Funny Link

This is one of those Onion-type pieces that is hilarious irrespective of ​whether the author is trying to be funny or describing an actual event. But I had to share because it’s very funny.


CEOs Need to Shut Up

Mark Zuckerberg, Warren Buffett, and Silicon Valley CEOs Implore Trump Not to Eliminate DACA.

Can’t these suckers just stay the fuck out of it, for a change? They are only making things worse. All they are doing is giving credence to the idea that billionaires like immigrants because they are helpful in driving down wages and destroying labor protections. 

The CEOs’ appeals to morality and kindness stink to high heaven. Their moral authority is lower than that of a sack of rotting cabbage. They need to stop posturing and go treat their own employees with a bit more humanity. 

A Bishop from Congo

Hey, folks, did you know that the first black Catholic bishop in history was the son of the Congo emperor Nzinga Mvemba who ruled the Congo in the first half of the 16th century? Mvemba was a devout Christian who sent his son to Portugal and then to Rome to attend seminary. And the son became a bishop. 

Campus Fun

Today I took Klara to campus because I had to meet with a student. During a break between classes, Klara positioned herself in the midst of the student flow and had a blast, greeting everybody, accepting compliments and showing off her shoes and bracelet. 

There are people of all kinds of ethnicities on campus, and that’s great because I want her to get used to folks of different appearances. She’s used to dark-skinned people, for instance, but somebody with a pronounced Semitic look (like my sister) freaks her out. It was very weird back in Florida this summer because Klara was literally scared of her aunt. 

After having fun on campus, we went to the Indian restaurant where Klara discovered kofta. Turns out, she loves it. 


Life is so unfair. I’ve been struggling on this diet for months. And yes, I lost 27 lbs, which is half of what I need to lose. And then N went on this diet and lost 15 lbs just like that. He didn’t even suffer! Not that I want him to suffer, of course, but it’s hard to admire somebody’s easy success when it’s not as simple for you to achieve it. 

More on Lilla

Of course, if Lilla simply said everything I already know about neoliberalism as a threat to democracy, I wouldn’t have liked the book. I hate to be in agreement because it’s a massive waste of time. 

Once and Future Liberal also told me things I didn’t know about the trajectory of the US liberalism since the 1950s. (There is a lot more in the book about the trajectory of the US Republicans but I knew all that stuff already). I now understand why “incrementalism” was such a dirty word in the last election and where the idea of Liberals as elitist comes from. 

Plus, the book is funny and offers many good jokes. So it’s enjoyable to read, too.

Book Notes: Mark Lilla’s Once and Future Liberal

I read this book because I saw many angry denunciations of it, and that sort of thing always makes me want to find out for myself. And I’m glad I did.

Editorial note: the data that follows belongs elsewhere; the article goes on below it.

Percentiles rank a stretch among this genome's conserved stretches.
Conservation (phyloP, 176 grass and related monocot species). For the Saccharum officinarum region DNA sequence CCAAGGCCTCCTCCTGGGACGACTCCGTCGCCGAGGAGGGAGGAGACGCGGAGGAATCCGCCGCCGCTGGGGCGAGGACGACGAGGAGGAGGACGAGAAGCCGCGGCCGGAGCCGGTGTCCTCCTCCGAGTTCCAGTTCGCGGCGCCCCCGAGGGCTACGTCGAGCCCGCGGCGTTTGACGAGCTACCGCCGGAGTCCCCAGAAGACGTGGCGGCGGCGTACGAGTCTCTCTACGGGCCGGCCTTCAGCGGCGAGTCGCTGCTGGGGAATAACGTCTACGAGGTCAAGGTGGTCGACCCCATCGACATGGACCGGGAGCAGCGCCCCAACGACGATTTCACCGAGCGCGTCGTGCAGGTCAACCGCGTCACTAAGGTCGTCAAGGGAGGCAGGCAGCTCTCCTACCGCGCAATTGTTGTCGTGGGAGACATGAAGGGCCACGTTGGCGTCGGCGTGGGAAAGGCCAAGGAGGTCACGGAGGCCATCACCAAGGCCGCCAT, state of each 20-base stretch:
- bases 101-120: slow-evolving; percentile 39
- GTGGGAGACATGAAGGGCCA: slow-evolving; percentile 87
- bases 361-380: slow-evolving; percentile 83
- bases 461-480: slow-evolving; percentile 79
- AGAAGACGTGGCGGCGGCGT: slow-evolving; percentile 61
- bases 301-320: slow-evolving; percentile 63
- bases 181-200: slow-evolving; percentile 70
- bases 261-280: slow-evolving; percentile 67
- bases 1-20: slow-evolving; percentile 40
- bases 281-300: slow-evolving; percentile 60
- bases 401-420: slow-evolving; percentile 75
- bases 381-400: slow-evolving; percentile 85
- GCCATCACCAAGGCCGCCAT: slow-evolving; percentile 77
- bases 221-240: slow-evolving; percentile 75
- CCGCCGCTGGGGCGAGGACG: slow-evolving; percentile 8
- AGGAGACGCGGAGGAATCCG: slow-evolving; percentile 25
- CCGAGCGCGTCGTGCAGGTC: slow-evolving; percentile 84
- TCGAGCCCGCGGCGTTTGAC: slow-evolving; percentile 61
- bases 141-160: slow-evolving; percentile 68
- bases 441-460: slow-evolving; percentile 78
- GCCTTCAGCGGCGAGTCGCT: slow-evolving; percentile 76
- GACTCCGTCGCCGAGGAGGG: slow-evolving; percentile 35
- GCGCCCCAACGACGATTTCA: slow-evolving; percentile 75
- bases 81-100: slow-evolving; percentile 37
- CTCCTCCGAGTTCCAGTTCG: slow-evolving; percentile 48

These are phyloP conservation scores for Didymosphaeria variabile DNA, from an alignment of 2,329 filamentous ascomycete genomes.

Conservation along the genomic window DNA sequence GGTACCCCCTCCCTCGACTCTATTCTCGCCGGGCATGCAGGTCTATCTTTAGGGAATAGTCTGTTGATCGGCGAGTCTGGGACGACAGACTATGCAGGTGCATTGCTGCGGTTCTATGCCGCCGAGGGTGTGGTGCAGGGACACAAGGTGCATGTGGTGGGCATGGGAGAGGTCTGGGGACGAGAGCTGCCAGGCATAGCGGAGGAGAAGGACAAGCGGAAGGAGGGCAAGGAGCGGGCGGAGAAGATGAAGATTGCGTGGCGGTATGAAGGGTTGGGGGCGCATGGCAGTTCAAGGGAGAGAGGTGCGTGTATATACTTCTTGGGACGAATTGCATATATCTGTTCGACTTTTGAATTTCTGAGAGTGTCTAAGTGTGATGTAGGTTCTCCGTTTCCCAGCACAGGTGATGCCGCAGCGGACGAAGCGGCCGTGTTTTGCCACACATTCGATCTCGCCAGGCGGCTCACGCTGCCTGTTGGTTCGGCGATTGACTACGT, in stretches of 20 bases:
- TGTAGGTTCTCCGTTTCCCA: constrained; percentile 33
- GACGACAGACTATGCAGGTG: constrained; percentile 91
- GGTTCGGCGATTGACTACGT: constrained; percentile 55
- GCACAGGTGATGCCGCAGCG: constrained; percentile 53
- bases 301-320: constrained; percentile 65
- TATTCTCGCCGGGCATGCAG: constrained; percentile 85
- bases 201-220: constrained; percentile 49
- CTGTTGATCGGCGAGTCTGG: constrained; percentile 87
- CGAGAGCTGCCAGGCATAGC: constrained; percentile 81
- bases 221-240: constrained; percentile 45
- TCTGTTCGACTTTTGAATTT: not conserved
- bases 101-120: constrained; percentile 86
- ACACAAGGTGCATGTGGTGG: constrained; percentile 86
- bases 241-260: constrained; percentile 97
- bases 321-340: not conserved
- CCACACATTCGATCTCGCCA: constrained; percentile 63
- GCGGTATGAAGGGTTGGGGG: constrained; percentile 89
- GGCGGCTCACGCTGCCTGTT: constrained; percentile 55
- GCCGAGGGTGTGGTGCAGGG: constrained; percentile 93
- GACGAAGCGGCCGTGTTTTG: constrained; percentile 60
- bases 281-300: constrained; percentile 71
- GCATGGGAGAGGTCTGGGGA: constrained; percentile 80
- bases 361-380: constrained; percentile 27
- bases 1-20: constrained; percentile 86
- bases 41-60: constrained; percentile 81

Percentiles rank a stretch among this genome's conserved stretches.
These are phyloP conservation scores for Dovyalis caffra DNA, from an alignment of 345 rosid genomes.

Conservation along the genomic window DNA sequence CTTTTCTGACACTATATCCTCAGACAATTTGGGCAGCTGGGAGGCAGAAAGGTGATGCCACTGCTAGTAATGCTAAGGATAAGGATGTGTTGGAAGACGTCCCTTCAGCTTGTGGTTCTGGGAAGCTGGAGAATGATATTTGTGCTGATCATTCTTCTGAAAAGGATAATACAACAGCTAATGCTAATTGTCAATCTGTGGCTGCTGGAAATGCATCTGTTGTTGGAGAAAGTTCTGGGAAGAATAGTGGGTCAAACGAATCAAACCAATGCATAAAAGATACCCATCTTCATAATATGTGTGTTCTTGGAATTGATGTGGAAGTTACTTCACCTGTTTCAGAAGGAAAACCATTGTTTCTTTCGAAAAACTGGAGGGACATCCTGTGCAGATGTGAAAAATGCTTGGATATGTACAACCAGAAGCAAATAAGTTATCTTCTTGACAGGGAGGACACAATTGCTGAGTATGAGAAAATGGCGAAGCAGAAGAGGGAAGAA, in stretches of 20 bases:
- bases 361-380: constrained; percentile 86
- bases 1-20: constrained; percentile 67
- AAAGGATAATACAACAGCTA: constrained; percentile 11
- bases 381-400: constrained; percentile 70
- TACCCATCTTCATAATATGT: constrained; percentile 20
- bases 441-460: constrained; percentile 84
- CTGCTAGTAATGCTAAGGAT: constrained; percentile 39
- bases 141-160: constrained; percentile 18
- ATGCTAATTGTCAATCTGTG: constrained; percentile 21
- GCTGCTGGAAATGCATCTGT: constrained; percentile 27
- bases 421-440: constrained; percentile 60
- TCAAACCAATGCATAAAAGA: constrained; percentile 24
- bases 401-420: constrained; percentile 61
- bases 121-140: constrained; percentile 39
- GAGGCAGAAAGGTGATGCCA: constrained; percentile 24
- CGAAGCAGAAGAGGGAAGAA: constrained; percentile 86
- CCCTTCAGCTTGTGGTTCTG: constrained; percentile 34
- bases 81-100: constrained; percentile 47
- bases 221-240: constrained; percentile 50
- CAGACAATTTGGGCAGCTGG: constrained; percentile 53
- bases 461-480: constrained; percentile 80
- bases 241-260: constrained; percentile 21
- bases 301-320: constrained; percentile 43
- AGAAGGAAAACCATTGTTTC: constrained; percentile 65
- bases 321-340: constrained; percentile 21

One of the dangers of neoliberalism is that it destroys democracy, hollowing out democratic institutions and turning people into isolated, disaffected consumers who are incapable of solidarity. Liquid capital doesn’t like civic engagement and sweeps it away. This process has been studied at length. Bauman, Ulrich Beck, Manuel Castells, McGuigan, Zizek, Dardot and Laval have all written about the difficulty of preserving any meaningful form of democracy in the era of neoliberalism.

All the names I mentioned, though, belong to European thinkers. They do mention the US in their work but Europe is the main focus of their attention. In the US, there is little original work on neoliberalism as an ideology and a way of being. Mostly, it’s all about neoliberal economy, as if one could isolate the economic from everything else. 

Lilla is finally bringing these ideas to this side of the Atlantic. Neoliberalism, he points out, impacts people irrespective of their political affiliation. You can’t subtract yourself from the dominant ideology. All you can do is realize this and start noticing the ways in which it acts upon you. 

Lilla’s argument is that neoliberalism has destroyed any meaningful form of conservatism, as we have seen in the 2016 election. But it didn’t leave liberalism untouched either. Right now is the best moment for liberalism to win a decisive victory because the opponents are so morally and politically bankrupt. It’s not going to be easy, though, because the neoliberal attributes of alienation, lack of solidarity, self-absorption, etc are destroying the Left, too. 

What we need to do is to start noticing the ways in which we have absorbed neoliberal mentality. The manner in which the Left does politics today is so infected by neoliberal (or you can also say consumerist) mentality that it’s doomed to fail. 

Lilla is a great fan of the welfarist aspect of the nation-state. He believes that the praise of fluidity needs to stop and we should at least try to create a dam to the forces that are eroding the nation-state model. It is only within that model that anybody has at least tried to create welfare protections, so ditching it is a mistake.

I don’t know if it’s possible to resist the lure of neoliberal ideology. But I’m glad somebody is at least trying. As Lilla says, this is the kind of resistance we really need.